In his opening-day keynote at the first Microsoft Business Intelligence Conference, Jeff Raikes, president of the Microsoft Business Division, noted the explosion of data being produced in most business today. That growth points to the need for business intelligence (BI) tools to help executives interpret data and make decisions that align with overarching strategic goals. But as the number of employees using BI tools expands, he said, companies are discovering the need to provide access to BI data to workers where they live -- mainly in Office tools. With that in mind, Raikes also announced that Microsoft's Office PerformancePoint Server 2007 -- the company's performance management server linking monitoring, analysis and planning -- will ship this summer. Computerworld spoke to Raikes at the conference.
Excerpts from that conversation follow:
You announced today that Microsoft is acquiring SoftArtisan's OfficeWriter tool for reporting authoring in Microsoft Office. Can you provide more details about that acquisition and whether this tool is aimed at helping companies that find their IT shops struggling with report request backlogs?
That is the intention. People want access to BI from within the context of the Office tool that they use every day. It was a natural for us with SoftArtisans to want to use their technology as part of opening up the reporting to Word and Excel. [Users] can consume reports from within Word and Excel. Those become an end point for being able to have access to the information.
You mentioned today that there have been 6,000 downloads of the Community Technology Preview (CTP) version of Microsoft's PerformancePoint Server 2007. What types of companies are using it now, and what are they looking for in performance management?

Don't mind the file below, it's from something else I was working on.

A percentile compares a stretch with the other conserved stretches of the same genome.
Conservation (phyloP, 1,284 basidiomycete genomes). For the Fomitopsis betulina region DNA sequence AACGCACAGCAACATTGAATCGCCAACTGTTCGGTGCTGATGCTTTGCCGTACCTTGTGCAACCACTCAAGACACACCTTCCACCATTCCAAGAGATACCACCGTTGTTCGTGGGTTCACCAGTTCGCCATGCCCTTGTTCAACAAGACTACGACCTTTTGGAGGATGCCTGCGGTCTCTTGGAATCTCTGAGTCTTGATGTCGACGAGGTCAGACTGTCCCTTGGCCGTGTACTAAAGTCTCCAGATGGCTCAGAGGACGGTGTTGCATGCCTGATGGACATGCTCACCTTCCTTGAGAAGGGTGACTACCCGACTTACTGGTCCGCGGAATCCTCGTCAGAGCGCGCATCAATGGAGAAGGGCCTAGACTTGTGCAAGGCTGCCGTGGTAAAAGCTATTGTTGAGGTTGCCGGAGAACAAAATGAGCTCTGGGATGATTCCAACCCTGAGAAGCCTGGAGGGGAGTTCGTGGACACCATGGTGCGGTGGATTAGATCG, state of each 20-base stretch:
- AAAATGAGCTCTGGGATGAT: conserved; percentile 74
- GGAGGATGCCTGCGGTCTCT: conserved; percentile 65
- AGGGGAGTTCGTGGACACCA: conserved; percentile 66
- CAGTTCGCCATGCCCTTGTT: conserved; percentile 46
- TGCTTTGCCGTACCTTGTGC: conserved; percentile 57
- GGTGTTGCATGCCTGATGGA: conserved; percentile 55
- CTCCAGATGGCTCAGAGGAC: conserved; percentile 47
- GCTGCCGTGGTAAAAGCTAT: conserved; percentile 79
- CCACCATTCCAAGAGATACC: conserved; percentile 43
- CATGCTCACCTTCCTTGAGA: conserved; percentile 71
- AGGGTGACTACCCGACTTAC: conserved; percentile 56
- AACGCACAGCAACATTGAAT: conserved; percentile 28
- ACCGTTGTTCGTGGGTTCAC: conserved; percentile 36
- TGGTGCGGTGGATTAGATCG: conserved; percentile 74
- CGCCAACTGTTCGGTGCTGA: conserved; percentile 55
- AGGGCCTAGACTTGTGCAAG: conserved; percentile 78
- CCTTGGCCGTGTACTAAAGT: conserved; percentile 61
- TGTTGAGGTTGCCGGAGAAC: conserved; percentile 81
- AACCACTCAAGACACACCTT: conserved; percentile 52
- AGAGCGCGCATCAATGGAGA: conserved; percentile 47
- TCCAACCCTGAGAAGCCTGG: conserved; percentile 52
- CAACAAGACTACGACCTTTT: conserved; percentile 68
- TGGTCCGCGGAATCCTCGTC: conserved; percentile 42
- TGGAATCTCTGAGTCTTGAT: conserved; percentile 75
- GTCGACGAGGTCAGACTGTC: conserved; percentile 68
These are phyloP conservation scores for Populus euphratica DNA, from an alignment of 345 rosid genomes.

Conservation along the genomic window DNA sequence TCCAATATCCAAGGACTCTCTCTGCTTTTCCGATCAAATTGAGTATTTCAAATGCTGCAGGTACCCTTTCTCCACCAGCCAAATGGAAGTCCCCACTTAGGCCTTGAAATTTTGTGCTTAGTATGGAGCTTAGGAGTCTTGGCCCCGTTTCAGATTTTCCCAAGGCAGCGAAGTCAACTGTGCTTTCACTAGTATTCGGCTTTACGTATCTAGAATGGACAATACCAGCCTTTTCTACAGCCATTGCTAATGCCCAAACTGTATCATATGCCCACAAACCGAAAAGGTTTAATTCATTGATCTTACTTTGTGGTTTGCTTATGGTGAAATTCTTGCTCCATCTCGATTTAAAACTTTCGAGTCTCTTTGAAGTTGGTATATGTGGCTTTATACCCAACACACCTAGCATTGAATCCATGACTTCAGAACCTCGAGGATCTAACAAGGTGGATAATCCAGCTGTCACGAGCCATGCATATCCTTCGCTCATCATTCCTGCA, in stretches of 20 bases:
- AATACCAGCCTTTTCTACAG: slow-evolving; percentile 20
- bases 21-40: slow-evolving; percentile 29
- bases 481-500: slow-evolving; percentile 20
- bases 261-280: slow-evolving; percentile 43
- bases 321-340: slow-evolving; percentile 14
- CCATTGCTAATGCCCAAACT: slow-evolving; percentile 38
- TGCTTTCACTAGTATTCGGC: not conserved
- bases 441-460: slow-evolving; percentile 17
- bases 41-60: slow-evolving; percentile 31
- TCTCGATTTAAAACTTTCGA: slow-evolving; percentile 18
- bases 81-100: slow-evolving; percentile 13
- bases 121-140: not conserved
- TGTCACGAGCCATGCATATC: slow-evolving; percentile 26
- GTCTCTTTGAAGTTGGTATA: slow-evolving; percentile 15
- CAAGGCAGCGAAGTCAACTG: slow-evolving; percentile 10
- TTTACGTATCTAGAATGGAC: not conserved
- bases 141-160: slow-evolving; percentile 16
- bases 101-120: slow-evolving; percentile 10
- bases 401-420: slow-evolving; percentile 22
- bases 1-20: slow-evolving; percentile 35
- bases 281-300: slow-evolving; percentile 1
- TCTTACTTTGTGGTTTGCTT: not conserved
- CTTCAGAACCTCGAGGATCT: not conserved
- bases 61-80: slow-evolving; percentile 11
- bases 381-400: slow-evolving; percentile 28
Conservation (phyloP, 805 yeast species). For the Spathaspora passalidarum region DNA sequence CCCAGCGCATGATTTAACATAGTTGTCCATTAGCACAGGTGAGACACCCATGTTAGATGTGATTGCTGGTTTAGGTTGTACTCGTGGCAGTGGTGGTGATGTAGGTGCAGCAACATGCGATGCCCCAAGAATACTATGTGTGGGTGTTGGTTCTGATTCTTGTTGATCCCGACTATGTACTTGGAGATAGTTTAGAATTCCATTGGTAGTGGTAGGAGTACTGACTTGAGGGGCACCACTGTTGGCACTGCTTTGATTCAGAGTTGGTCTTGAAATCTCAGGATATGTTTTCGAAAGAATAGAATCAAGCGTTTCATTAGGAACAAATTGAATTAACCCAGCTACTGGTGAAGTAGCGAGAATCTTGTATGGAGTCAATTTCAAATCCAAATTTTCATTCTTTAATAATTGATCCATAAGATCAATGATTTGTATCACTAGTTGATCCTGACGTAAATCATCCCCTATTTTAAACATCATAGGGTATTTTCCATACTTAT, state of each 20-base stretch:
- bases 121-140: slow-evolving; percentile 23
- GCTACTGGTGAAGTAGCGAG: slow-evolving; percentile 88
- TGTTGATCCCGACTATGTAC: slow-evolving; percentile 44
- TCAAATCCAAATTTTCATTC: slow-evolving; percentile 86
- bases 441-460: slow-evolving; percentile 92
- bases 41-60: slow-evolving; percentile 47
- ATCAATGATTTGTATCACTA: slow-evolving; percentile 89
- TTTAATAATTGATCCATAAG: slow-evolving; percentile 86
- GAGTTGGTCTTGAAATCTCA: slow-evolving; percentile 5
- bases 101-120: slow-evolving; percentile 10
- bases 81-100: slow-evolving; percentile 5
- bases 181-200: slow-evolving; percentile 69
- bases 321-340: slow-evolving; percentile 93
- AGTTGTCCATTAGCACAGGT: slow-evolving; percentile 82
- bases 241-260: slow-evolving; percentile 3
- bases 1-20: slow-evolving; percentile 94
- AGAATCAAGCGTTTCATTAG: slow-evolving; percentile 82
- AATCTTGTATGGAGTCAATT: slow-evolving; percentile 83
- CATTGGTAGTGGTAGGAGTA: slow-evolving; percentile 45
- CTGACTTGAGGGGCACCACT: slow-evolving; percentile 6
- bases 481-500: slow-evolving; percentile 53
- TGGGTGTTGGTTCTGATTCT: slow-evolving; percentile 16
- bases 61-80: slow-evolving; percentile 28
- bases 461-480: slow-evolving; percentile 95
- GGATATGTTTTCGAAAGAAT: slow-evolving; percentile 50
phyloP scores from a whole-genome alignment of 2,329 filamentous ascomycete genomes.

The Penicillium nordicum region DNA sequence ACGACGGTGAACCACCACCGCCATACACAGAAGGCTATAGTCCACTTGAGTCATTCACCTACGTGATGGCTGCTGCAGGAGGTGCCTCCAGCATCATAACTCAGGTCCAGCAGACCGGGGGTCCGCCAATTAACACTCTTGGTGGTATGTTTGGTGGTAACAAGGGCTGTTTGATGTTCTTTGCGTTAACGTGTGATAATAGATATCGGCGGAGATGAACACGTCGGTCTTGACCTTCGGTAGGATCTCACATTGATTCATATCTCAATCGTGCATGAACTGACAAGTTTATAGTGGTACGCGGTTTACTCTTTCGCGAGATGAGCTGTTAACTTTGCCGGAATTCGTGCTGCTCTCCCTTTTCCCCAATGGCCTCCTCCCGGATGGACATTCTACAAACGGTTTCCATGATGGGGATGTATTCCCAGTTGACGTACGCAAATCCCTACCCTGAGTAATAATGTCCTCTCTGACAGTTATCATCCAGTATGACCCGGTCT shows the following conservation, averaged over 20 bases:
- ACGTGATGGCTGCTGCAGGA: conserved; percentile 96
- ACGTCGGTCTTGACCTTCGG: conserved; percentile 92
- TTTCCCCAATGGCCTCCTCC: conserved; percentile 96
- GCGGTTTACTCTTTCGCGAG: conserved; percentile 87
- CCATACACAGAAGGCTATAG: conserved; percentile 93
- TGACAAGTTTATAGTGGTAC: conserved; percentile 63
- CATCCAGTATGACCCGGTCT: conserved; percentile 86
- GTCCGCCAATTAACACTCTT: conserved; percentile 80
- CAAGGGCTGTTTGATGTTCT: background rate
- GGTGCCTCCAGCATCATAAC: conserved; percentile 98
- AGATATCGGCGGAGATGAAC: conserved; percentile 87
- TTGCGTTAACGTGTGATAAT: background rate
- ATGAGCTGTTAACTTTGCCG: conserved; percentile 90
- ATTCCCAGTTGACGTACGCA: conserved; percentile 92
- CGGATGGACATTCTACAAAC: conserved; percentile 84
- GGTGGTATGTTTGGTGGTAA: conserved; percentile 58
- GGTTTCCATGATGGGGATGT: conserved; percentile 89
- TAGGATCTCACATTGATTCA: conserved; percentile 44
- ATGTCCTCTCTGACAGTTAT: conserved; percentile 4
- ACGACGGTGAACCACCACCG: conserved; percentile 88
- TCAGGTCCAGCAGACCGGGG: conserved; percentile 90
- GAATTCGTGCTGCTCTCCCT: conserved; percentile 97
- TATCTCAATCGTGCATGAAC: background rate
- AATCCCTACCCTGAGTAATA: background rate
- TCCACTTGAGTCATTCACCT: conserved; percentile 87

It is really varied. For example, one of the companies we will showcase here is Premier Bankcard. They have an explosion of digital information they want to get access to. It is the hundreds of thousands of calls they receive each day. They want to manage their performance of handling those calls.
You have the integration of BI ... into the Office tools, and that was really enhanced with Office 2007 where Excel could have live access to data cubes. What completes the end-to-end solution is the ability to do the traditional BI applications like performance management, forecasting, planning and reporting -- but do that in the context of your Office tools.
Business performance management technology has taken some shots in the market over the past six to 12 months, with companies reporting they can't figure out how to set up key performance indicators, how to make performance management relevant to their processes and the fact that few workers use dashboards. What's your response to those complaints, and is PerformancePoint 2007 designed to solve those issues?
You can use SharePoint and the portal to have a comprehensive scorecard that then drills down into the information. We've made that easier for average human beings to be able to set those capabilities up.
SAP this week announced plans to buy a BI company. Oracle recently bought Hyperion. These are just recent examples of ERP companies upping their BI ante and trying to go after the BI market by claiming that they have better access to back-office data that needs to be analyzed because they own it. What is your take on ERP companies trying to snag a bigger part of this market?
What really matters is whether users get the capabilities they need. Acquiring the traditional industry players in BI just gives you the same capability characteristic of the old industry. It makes those acquisitions suspect. Much more of our focus has been in how we transform the industry. Historically, you have had the pure BI players ... and the enterprise application vendors dabbling in BI. Our approach is much more about an end-to-end focus on BI, starting with the platform, including the integration with the Office tools and the business performance applications.
In that case, the competitive context is: Do we show customers they can get the BI capability they need, get BI to more people at a lower cost and with a higher return?
Our bet is, "Yes."
Microsoft talked a lot today about the next version of SQL Server. What's on the horizon for BI applications? What can users expect next?
The key thing is what we are doing with PerformancePoint 2007.